The Department of Biochemistry and Molecular Biology houses a high resolution molecular modeling computer workstation essential for three-dimensional structure analysis of biological micro- and macro-molecules. It provides a complete simulation environment in which molecular models can be created, viewed and analyzed. Computer aided molecular design enables simulation of the structure, behavior and interaction of molecules on computers and allows visualization of dynamic changes in structures.
The facility comprises a Silicon Graphics 6000 octane graphics workstation and uses the Insight II 3-D graphics program, an extensive suite of modeling tools to create, modify, manipulate, display and analyze molecular systems and related data. This integrated approach facilitates rapid verification of simulated data against experimental data. The complete molecular modeling environment allows the researcher to:
Construct models of peptides, proteins, carbohydrates and nucleic acids for visualizing complex macromolecular structure.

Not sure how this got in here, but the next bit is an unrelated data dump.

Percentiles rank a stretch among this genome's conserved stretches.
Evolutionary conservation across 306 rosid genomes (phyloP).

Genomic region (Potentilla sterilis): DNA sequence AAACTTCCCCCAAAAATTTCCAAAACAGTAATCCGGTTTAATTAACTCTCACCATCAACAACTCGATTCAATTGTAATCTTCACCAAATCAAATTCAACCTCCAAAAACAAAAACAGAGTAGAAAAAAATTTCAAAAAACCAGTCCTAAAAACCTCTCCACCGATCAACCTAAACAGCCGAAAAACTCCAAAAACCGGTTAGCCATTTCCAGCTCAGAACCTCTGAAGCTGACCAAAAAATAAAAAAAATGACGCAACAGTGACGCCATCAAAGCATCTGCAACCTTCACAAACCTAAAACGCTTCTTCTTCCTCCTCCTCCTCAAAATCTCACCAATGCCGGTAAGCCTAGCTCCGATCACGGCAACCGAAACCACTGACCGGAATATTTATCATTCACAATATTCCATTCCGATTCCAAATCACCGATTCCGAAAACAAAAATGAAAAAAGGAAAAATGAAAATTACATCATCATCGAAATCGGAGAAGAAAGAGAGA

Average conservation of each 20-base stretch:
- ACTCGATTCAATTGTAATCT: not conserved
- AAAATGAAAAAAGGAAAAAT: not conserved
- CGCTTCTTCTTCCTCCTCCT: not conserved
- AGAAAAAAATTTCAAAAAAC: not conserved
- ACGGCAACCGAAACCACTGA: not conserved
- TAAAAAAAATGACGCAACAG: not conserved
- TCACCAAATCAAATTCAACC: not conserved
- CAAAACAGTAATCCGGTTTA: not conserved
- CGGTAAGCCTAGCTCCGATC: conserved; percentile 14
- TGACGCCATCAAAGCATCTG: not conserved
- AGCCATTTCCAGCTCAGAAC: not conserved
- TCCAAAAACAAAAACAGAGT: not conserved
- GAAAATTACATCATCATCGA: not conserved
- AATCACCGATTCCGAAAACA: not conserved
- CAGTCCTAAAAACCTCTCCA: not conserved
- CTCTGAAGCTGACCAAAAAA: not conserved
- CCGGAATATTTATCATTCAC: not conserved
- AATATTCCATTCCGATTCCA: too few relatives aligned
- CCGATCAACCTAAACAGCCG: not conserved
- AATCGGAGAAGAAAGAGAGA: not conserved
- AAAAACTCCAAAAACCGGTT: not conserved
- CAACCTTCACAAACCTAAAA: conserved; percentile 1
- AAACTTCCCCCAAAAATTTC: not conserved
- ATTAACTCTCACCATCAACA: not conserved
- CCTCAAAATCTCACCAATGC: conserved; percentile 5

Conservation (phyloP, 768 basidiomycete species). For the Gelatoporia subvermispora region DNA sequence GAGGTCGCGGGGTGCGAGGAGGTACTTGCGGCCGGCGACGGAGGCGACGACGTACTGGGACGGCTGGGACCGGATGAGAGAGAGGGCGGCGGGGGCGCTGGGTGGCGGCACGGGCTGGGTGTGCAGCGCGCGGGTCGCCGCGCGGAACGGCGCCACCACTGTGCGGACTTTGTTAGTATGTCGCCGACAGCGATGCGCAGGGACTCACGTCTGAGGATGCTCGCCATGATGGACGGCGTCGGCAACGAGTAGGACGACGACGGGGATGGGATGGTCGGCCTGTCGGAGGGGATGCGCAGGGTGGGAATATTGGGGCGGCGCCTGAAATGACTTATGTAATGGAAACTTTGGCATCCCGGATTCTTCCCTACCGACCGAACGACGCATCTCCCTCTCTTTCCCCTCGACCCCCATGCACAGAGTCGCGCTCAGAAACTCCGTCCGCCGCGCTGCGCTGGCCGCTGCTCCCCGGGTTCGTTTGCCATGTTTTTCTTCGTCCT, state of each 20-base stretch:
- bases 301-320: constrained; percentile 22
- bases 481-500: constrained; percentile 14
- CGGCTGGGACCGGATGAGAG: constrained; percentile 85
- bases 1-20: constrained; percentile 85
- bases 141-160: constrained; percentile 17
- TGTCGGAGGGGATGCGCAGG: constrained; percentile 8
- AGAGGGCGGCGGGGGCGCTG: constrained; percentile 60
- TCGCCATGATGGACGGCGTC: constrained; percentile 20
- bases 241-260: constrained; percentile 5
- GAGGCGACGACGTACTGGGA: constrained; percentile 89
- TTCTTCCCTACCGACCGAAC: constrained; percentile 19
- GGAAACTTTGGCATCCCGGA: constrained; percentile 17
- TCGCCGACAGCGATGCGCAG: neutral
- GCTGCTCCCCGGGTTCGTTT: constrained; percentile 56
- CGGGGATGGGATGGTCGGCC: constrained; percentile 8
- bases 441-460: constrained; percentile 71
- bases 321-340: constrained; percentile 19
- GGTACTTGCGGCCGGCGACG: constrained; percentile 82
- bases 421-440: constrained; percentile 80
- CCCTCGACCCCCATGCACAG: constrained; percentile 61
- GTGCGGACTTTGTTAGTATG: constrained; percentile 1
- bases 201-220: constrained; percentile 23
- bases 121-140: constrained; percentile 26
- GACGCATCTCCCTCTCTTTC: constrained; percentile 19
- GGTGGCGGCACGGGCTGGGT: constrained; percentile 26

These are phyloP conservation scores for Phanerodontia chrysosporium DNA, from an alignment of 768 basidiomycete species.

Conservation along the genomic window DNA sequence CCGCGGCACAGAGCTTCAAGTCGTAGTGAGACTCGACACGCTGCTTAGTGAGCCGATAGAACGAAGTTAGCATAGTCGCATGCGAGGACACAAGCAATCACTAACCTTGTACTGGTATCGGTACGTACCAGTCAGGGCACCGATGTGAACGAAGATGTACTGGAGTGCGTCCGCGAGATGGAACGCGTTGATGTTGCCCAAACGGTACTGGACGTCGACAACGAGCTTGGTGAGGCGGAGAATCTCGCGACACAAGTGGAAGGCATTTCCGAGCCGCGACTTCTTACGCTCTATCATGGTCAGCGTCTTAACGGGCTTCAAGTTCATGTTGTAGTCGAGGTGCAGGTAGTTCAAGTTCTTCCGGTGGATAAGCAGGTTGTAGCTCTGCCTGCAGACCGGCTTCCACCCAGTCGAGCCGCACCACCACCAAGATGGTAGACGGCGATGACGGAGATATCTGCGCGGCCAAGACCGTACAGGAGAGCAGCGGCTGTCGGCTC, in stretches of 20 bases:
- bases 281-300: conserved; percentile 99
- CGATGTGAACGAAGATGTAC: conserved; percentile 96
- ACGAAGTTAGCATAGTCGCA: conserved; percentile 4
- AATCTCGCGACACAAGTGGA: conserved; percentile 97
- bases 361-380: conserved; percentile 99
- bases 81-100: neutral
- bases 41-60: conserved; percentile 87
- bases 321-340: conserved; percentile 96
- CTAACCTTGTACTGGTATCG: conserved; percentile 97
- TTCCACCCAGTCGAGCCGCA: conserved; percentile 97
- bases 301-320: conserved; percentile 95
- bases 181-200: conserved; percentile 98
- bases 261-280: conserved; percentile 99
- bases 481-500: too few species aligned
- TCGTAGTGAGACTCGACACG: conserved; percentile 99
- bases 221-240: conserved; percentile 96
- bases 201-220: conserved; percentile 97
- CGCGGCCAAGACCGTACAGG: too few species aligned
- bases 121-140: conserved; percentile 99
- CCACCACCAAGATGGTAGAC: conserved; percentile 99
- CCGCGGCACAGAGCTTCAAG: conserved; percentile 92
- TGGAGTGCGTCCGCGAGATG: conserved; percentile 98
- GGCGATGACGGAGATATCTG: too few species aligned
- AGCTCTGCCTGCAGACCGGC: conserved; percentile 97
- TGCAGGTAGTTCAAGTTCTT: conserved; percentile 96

Build a 3-D model of protein from its amino acid sequence and the known structure of related proteins using standard techniques of backbone building, loop modeling, structural overlay and statistical analysis of the resulting models.
Generate automatically a refined homology model of a protein, given only the sequence alignment to a known 3-D protein structure, and enabling generation of excellent structural models with as little as 30 percent homology to known structures.
Incorporate a range of well validated force fields for dynamic simulation, minimization and conformational searches, allowing prediction of the structure, energetics and properties of macromolocules of biological interest.
Yuk-Ching Tse-Dinh, Ph.D.
Professor, Biochemistry and Molecular Biology
New York Medical College
Department of Biochemistry and Molecular Biology
Basic Sciences Building
Valhalla, NY 10595